North

Adult graduation not easy, says N.W.T. father of 2

Floyd Bishop, father of 2, graduated high school Thursday in the small community of Whati. It was a long time in coming, he says.

Dropping high school for work seemed OK for Floyd Bishop, but finishing as an adult was hard

Floyd Bishop with his boys after graduating in Whati, N.W.T., Thursday. Bishop said getting his high school diploma as an adult was more difficult than expected. (Emily Blake/CBC)

Floyd Bishop thought finishing high school as an adult would be easy. It wasn't.

As a young man the arrival of his first son meant the end of high school studies in exchange for a steady paycheque and the duties of parenthood.

Bishop later had another boy, which pushed finishing high school further beyond his grasp.

But he graduated in Whati, N.W.T., on Thursday, surrounded by his boys and family.

"I finally made it," Bishop said in the hours before his graduation ceremony. "I thought it would be easy to go upgrade and whatnot but in reality … It's kind of tough."

Bishop, who is from Behchoko but has been living in Wahti for the past couple of years, said many doors are closed to a person without a high school diploma. Once a dropout is in the workforce with adult responsibilities, finishing school is no easy thing.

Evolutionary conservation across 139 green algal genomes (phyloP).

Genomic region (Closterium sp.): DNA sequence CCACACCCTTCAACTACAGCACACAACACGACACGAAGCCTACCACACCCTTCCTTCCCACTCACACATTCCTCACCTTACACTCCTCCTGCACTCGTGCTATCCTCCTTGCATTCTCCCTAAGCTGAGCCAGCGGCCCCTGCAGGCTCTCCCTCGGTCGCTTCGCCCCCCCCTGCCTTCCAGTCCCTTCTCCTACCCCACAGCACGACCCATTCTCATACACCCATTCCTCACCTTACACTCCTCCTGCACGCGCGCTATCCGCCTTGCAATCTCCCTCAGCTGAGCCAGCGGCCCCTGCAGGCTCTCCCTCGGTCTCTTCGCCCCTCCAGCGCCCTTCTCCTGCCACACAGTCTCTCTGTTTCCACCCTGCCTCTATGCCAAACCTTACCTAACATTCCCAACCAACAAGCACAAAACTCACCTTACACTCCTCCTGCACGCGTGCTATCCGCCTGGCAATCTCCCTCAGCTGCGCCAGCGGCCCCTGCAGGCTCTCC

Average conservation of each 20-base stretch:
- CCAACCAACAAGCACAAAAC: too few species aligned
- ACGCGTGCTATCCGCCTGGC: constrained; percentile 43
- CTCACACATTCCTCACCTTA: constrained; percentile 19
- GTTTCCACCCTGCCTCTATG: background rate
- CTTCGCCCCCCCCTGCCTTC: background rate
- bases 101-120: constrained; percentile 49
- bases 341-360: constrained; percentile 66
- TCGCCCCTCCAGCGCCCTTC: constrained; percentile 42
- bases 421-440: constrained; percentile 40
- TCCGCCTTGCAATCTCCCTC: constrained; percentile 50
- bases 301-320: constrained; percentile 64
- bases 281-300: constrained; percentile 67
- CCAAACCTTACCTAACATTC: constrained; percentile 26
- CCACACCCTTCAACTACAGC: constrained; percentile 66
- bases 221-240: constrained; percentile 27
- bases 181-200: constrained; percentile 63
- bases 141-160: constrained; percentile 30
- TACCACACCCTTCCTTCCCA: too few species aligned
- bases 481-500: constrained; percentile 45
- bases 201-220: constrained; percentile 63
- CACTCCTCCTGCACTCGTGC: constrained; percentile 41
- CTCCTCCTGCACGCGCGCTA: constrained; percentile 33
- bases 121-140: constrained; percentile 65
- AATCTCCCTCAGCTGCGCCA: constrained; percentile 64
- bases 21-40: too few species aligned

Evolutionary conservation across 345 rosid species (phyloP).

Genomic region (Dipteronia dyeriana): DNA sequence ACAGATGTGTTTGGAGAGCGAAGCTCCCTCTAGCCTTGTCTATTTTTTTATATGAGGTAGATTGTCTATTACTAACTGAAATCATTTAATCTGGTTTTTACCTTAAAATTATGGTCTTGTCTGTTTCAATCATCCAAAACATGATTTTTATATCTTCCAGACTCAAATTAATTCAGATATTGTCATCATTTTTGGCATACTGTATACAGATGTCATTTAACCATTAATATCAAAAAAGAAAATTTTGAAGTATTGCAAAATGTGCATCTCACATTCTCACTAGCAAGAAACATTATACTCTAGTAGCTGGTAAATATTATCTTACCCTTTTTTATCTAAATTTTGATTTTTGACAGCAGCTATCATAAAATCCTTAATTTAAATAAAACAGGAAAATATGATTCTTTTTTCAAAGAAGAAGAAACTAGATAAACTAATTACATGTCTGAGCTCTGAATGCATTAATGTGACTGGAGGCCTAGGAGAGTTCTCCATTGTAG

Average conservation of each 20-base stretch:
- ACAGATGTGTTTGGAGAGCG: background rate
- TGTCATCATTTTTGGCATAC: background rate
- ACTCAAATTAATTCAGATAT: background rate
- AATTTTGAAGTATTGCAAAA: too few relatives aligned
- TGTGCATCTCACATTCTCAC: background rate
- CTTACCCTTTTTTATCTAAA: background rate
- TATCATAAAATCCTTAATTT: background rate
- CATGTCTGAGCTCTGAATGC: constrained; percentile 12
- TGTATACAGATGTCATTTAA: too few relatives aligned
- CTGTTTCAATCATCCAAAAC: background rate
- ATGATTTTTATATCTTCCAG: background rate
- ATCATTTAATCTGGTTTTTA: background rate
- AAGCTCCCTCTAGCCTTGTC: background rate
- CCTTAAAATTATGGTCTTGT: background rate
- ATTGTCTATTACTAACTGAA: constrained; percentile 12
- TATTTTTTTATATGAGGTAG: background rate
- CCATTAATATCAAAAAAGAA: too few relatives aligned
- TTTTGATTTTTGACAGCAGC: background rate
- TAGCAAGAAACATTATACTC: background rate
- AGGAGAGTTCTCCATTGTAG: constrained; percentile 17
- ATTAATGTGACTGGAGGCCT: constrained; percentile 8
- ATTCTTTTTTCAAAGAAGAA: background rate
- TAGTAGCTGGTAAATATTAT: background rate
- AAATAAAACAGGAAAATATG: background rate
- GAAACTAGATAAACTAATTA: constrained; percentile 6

"As a young parent when I first had my son, I … dropped out and thought working would be OK," Bishop said.

"But at the end I needed to get my diploma to get a better job and career. Instead of just doing the same thing every day and not going nowhere."

Floyd Bishop with his mother Sheila Bishop at Floyd's graduation in Whati. (Emily Blake/CBC)

Tattoos drip down from under his shirt cuffs, and cover his left hand and knuckles. They also pop up above his shirt collar along his neck. Bishop says he's a tattoo artist and plans to get more training, apply for a business license, and open his own shop someday in the North.

Graduating high school is a big step along that path, something which his family had always encouraged him to do.

"I kept thinking of my future and my kids future and my future grandkids," he said. It's "something that my father was wanting me to do. He always complained … telling me, 'Go back to school, make something out of yourself!'"

Bishop's father didn't live to see him graduate, but his mother was there. Bishop said without his mom's help, he wouldn't be where he is now.

"I'm so proud of him," Sheila Bishop said. "I encouraged him to finish school. It's never too late, you're never too old."

Written by Walter Strong, based on an interview done by Lawrence Nayally

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